3. As long as it meets any grnd/bonding requirements of the situation.

4. No, Service entrance conduits require it.
In other locations it is basically required only on concentric/eccentric ko's for 250V and above.

5.Can't recall

6.In your follow up, you said THHN. A service mast is a wet location. THHN is dry/damp loc.
It should be THW or THWN.
For your question ? are you asking about derating for # of conductors?


#81513 - 08/28/02 10:10 AM Re: Grounding questions  
Tom  Offline
Member
Joined: Jan 2001
Posts: 1,044
Shinnston, WV USA
Sparksalot,

Perhaps I stated it backwards & it might not mean the same thing.

Each enclosure & metal raceway must be bonded together. This is usually accomplished, for enclosures, by making a connection to the neutral. 250.92(A) & (B)(1).

Tom


Few things are harder to put up with than the annoyance of a good example.

#81514 - 09/01/02 03:34 PM Re: Grounding questions  
tdhorne  Offline
Member
Joined: Mar 2001
Posts: 345
Maryland, USA
gregoryf Wrote:

Quote
Tom,
Thank you for your welcome to the board and for your reply. On answer #2, I understand article 250.92 to require all service equipment to be bonded together. I do not se mention of the neutral in this area. I thought that the neutral could only be bonded to ground at one point to prevent ground loops?

On my question #6, regarding 6 - 3/0 cu conductors with 2 - 3/0 neutrals in a 3" GRC service mast for a 400-amp panel with 75º rated panel. The conductors are THHN. The service is 208Y/120 volts. It seems that if you count the neutrals then the wire size must be increased. What would determine if the neutrals are current carrying? I realize that if the service has a balanced load there will be no load on the neutral. Is there an article that addresses when a neutral is and isn't considered current carrying?
Thanks again,

Gregory


I suspect you are thinking about the location of the Grounding Electrode Conductor connection to the Grounded Conductor (Neutral) of the service entrance conductors. That connection may be made at any point between were the service entry neutral attaches to the utilities conductors and the buss bars in the service equipment enclosure.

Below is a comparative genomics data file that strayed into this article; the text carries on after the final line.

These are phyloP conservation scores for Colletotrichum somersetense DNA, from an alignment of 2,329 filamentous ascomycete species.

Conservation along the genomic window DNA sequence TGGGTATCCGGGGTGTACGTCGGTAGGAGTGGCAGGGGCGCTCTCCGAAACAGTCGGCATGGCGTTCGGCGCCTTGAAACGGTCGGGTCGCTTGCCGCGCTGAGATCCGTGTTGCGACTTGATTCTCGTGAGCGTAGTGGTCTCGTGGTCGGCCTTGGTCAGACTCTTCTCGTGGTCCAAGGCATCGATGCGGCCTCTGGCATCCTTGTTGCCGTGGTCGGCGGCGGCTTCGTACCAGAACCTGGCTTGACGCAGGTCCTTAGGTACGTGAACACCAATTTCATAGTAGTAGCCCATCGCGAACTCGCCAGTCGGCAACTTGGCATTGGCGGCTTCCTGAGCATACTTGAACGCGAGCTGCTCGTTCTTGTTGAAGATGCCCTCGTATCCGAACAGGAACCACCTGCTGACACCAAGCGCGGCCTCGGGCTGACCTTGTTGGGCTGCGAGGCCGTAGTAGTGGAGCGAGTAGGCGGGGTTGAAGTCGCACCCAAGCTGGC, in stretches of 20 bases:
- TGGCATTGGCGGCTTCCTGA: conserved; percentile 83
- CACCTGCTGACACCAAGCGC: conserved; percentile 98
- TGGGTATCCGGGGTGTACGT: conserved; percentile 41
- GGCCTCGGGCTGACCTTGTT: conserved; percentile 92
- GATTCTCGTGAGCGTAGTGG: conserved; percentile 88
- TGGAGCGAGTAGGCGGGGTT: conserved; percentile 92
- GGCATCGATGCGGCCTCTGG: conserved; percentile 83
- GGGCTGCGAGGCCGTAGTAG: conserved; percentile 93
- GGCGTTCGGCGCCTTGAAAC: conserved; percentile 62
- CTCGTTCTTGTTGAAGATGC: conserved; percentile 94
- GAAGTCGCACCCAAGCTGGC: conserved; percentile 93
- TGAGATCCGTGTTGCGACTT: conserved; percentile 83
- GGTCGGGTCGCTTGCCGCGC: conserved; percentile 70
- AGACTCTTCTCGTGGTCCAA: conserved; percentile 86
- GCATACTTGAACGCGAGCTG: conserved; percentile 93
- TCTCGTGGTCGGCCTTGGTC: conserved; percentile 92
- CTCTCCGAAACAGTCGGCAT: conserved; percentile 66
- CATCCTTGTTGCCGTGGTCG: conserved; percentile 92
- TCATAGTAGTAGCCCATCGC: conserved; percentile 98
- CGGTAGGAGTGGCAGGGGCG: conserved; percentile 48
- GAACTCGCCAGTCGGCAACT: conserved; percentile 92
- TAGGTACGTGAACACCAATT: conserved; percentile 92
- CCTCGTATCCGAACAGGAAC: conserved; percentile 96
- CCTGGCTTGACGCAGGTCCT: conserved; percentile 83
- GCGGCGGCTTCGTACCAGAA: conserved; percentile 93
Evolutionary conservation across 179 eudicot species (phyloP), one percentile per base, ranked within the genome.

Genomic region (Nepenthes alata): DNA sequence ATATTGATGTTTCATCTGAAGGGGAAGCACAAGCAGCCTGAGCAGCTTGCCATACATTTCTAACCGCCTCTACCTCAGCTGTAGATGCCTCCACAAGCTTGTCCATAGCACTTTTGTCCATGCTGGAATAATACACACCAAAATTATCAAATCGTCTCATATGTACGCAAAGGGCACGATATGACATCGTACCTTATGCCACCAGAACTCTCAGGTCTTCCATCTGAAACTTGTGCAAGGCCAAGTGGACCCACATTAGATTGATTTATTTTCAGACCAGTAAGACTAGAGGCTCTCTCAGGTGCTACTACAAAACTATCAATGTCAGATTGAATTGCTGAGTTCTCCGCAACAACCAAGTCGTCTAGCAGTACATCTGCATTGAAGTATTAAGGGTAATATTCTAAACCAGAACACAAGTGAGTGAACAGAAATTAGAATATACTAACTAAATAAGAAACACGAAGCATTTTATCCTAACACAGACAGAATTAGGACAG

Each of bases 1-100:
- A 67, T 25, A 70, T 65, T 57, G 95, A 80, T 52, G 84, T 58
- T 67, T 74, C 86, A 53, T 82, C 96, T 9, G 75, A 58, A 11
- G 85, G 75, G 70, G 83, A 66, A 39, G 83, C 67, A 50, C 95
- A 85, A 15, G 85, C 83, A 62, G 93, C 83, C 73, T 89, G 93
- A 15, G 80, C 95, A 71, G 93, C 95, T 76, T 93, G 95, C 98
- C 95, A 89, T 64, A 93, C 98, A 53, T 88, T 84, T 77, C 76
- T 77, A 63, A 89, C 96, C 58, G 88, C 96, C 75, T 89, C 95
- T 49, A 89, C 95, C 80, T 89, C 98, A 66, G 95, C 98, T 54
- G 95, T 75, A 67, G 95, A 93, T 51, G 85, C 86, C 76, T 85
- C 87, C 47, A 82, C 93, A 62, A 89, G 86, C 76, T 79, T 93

250.24 Grounding Service-Supplied Alternating-Current Systems.
(A) System Grounding Connections. A premises wiring system supplied by a grounded ac service shall have a grounding electrode conductor connected to the grounded service conductor, at each service, in accordance with 250.24(A)(1) through (A)(5).
(1) General. The connection shall be made at any accessible point from the load end of the service drop or service lateral to and including the terminal or bus to which the grounded service conductor is connected at the service disconnecting means.

As for how to bond the service raceway and meter sockets that is covered by 250.92. I cannot find a definition for the term threaded bosses but I bet it covers hubs. If hubs are not covered then I would think that bonding that occurs in the meter base would be enough. If not I guess you could use an over length screw on one corner of the hub and attach a lug on that screw inside the can.

250.92 Services.
(A) Bonding of Services. The non?current-carrying metal parts of equipment indicated in 250.92(A)(1), (2), and (3) shall be effectively bonded together.
(1) The service raceways, cable trays, cablebus framework, auxiliary gutters, or service cable armor or sheath except as permitted in 250.84.
(B) Method of Bonding at the Service. Electrical continuity at service equipment, service raceways, and service conductor enclosures shall be ensured by one of the following methods:
(1) Bonding equipment to the grounded service conductor in a manner provided in 250.8
(2) Connections utilizing threaded couplings or threaded bosses on enclosures where made up wrenchtight
(3) Threadless couplings and connectors where made up tight for metal raceways and metal-clad cables
(4) Other approved devices, such as bonding-type locknuts and bushings
--
Tom


Tom Horne

"This alternating current stuff is just a fad. It is much too dangerous for general use" Thomas Alva Edison

#81515 - 09/02/02 08:19 AM Re: Grounding questions  
Tom  Offline
Member
Joined: Jan 2001
Posts: 1,044
Shinnston, WV USA
Tom,

The hubs supplied by the meter socket manufacturer bond the service raceway to the meter can, they are listed for that purpose & as near as I can tell, it is because of the threaded fasteners used to attach the hub to the enclosure.

Threaded boss? I think that is similar to a "hub" & is part of the enclosure & not removable. Maybe someone else can enlighten us.

T


Few things are harder to put up with than the annoyance of a good example.

#81516 - 09/09/02 07:44 PM Re: Grounding questions  
Steve T  Offline
Member
Joined: Feb 2001
Posts: 306
Oak Park, IL, USA
I'd really like to know the answer to the meyers hub question too!!!